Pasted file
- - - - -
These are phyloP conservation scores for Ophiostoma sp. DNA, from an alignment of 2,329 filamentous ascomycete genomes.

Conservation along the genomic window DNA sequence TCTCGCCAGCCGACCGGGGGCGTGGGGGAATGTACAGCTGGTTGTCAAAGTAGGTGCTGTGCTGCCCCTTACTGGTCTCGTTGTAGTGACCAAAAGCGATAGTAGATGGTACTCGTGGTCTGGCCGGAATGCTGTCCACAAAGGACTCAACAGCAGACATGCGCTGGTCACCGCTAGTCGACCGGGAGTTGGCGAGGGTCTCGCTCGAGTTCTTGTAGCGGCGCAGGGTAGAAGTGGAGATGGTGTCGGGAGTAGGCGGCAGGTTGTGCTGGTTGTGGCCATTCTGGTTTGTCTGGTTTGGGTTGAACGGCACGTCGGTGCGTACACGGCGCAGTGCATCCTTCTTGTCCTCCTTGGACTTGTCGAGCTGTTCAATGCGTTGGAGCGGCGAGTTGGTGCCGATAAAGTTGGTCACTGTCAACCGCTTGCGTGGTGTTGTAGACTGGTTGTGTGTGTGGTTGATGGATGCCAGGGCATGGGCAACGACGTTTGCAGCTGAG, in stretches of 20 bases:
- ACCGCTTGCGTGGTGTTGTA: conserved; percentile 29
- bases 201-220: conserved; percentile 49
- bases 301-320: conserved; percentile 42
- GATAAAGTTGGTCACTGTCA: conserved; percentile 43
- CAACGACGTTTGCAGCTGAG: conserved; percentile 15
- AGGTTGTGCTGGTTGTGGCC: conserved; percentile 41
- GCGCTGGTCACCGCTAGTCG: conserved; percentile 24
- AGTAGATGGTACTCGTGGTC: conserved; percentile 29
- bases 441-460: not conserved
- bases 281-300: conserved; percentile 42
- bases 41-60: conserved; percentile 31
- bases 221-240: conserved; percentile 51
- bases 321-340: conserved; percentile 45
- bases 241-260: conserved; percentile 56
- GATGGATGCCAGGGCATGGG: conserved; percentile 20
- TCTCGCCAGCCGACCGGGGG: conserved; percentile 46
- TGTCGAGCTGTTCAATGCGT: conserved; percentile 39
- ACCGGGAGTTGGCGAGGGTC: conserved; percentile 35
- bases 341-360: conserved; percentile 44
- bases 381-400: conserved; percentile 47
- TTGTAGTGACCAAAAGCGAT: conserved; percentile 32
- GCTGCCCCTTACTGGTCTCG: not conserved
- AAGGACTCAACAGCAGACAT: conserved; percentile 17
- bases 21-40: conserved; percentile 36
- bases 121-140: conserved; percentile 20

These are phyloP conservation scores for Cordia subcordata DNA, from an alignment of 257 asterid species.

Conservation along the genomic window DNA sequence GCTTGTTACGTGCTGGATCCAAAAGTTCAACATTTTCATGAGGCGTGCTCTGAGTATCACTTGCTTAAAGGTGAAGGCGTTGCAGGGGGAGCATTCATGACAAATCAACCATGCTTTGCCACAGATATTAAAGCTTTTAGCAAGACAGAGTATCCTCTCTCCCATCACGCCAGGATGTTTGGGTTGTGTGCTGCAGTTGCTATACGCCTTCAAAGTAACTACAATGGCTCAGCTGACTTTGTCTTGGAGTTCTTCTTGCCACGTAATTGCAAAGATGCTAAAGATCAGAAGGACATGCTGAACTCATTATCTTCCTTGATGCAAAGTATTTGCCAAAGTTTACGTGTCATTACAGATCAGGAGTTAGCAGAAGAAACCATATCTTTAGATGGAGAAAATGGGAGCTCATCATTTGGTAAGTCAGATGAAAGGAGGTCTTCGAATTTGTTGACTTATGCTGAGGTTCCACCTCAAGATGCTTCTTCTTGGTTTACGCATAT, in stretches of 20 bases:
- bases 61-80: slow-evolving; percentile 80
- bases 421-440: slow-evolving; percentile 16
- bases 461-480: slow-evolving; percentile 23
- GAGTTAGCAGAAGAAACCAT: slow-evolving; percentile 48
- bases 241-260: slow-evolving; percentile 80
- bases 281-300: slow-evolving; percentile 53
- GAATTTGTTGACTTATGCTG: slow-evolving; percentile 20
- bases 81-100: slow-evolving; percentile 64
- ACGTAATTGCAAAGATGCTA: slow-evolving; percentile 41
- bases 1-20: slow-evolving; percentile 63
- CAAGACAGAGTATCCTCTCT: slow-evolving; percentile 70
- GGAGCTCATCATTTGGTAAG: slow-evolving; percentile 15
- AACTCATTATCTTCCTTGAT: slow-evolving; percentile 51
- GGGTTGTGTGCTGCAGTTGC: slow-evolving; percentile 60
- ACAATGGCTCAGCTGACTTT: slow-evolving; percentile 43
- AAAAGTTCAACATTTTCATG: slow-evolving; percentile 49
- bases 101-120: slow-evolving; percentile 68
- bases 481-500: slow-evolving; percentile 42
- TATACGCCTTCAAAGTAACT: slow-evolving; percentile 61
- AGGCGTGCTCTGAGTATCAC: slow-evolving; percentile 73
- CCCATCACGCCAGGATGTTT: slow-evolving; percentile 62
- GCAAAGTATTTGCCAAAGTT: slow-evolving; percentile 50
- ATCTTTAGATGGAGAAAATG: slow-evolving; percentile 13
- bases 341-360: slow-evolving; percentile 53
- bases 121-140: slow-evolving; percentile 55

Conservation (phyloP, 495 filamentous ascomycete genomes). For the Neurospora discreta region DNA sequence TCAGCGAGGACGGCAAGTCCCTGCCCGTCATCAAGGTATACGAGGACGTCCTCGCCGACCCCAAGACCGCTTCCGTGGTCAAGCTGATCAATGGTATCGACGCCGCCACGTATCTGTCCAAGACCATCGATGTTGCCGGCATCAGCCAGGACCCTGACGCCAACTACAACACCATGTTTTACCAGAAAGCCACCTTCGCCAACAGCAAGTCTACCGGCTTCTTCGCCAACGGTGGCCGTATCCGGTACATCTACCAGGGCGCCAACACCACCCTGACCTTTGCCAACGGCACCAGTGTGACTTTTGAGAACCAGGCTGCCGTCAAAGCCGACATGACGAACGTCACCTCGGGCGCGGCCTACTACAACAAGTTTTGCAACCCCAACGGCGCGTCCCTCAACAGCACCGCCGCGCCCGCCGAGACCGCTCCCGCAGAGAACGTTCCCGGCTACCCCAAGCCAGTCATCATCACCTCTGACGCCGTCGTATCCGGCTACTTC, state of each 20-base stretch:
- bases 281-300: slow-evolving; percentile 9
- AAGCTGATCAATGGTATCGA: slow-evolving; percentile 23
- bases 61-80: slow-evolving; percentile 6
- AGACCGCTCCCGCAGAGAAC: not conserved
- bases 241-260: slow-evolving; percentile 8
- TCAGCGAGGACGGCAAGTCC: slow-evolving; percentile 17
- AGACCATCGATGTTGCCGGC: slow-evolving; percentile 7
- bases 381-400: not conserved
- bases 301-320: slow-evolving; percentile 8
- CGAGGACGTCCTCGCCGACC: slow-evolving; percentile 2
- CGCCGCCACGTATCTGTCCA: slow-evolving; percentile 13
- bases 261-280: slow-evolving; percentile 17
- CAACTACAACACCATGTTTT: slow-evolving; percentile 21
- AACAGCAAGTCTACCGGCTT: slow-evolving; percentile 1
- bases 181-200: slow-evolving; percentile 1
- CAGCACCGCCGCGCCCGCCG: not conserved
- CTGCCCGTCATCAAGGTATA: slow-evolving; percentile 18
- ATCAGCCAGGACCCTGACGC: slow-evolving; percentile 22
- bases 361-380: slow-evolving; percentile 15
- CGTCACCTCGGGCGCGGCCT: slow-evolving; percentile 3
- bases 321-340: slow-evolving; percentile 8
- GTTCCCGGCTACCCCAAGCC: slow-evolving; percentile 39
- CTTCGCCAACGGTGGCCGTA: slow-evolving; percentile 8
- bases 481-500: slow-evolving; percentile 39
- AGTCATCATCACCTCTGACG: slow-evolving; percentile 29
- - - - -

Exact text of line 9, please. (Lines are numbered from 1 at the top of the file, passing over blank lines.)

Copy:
- GCGCTGGTCACCGCTAGTCG: conserved; percentile 24